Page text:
Did you ever have to hunt for a computer object across every domain controller (DC) in your organization to be absolutely sure it no longer existed? Chasing down a computer object can sometimes seem like playing a game of "Where's Waldo?" I tried to find a built-in Windows tool to easily do this, but to no avail. So, I created the Find Computer Object tool.

Here’s how the tool came about. Our Desktop Support Team had experienced some trouble rejoining a computer to our domain. The support team members tried the standard procedures:

  • Using the Computer Name tab on the System Properties dialog box, they moved the computer object to a workgroup, then moved it back into the domain, using the administrative credentials required for joining a computer to the domain.
  • In the Microsoft Management Console (MMC) Active Directory Users and Computers snap-in, they located and deleted the computer object from the domain, waited 90 minutes, then rejoined it to the domain.

After each procedure, the support team members and the computer’s users thought that the problem had been solved because the users could log on to the domain. However, when the users tried to log on later, they found they couldn’t. When the support team members checked, they found that the computer object had “dropped off” the domain.

This problem was frustrating both the users and the support team members, so the troubleshooting team that I belong to was brought in to dig a bit deeper. We had the support team once again join the computer to the domain. We watched the computer object appear on the DC. Later, we confirmed that it no longer existed on the same DC.

A quick ping sweep showed that all the DCs were responding, so we used the Active Directory Users and Computers snap-in to manually search each DC to confirm that the computer object no longer existed on it. That’s when we discovered that the computer object still lingered on one DC.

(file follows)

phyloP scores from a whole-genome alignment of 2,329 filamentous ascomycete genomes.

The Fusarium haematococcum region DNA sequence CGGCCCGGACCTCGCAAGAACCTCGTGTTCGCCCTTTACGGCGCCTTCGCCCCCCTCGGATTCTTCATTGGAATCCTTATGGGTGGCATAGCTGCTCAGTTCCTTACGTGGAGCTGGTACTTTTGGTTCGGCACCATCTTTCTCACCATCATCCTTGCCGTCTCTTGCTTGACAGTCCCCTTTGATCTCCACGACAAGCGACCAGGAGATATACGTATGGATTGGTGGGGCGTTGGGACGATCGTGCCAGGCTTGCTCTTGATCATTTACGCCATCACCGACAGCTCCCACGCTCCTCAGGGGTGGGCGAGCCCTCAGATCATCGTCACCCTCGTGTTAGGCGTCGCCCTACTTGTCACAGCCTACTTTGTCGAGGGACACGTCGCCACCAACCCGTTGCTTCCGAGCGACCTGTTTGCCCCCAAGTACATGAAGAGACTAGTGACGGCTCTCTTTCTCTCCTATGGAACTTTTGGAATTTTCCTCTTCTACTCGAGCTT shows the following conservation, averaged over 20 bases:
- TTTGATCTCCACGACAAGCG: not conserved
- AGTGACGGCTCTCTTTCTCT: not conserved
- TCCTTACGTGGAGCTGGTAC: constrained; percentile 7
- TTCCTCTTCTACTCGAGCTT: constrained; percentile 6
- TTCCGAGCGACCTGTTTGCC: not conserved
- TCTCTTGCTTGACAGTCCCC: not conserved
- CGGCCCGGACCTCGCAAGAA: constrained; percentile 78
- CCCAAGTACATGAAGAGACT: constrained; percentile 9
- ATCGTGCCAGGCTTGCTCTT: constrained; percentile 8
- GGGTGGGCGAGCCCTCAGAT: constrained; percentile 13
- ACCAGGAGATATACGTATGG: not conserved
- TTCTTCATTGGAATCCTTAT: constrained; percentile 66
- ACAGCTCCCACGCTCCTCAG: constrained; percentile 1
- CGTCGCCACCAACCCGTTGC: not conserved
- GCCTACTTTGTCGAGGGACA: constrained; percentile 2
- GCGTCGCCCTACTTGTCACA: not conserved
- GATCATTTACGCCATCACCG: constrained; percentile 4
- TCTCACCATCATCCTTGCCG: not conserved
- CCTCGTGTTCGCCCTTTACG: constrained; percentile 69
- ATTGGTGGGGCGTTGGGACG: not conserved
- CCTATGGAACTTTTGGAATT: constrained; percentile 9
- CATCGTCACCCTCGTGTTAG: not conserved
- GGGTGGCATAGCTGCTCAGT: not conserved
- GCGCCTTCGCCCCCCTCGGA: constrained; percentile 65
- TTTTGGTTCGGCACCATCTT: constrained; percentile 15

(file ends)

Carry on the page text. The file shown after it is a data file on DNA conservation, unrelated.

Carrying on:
It turned out that this particular DC was having a replication issue with its partners, but for some unknown reason, the monitoring system didn’t pick up on the problem. The DC had a corrupt database but was still being advertised to clients as valid through DNS.

Having to manually search each DC to find the problem made me realize that there had to be an easier way to check for the presence or absence of a particular computer object across all DCs. That’s when I decided to create the Find Computer Object tool.

The Find Computer Object tool can serve a dual-purpose. You can use it to not only determine whether a computer object is present on a DC but also pinpoint exactly where that object resides in the organizational unit (OU) structure if it’s present.

Figure 1: The Find Computer Object tools UI
Figure 1: The Find Computer Object tool’s UI

Figure 1 shows the tool’s UI. After you enter the name of the computer for which you’re searching and click the Find Computer button, the tool builds a list of the computer objects in the Domain Controllers OU in AD. The tool then queries each DC on that list, looking for the computer name you entered. It also increments a progress bar so you know it’s actually doing something.

Figure 2: Message reporting that the computer object was found
Figure 2: Message reporting that the computer object was found

When the tool finds the computer object, it stops and notifies you. As Figure 2 shows, it tells you the DC on which the computer object was found and the OU in which the computer object resides. If it doesn’t find the computer object on any of the DCs, you’ll receive a message similar to the one shown in Figure 3.

Figure 3: Message reporting that the computer object wasnt found
Figure 3: Message reporting that the computer object wasn’t found

You can download the Find Computer Object tool, which is an HTML Application (HTA), from the Windows IT Pro website. Go to the top of this page and click the Download the Code Here button.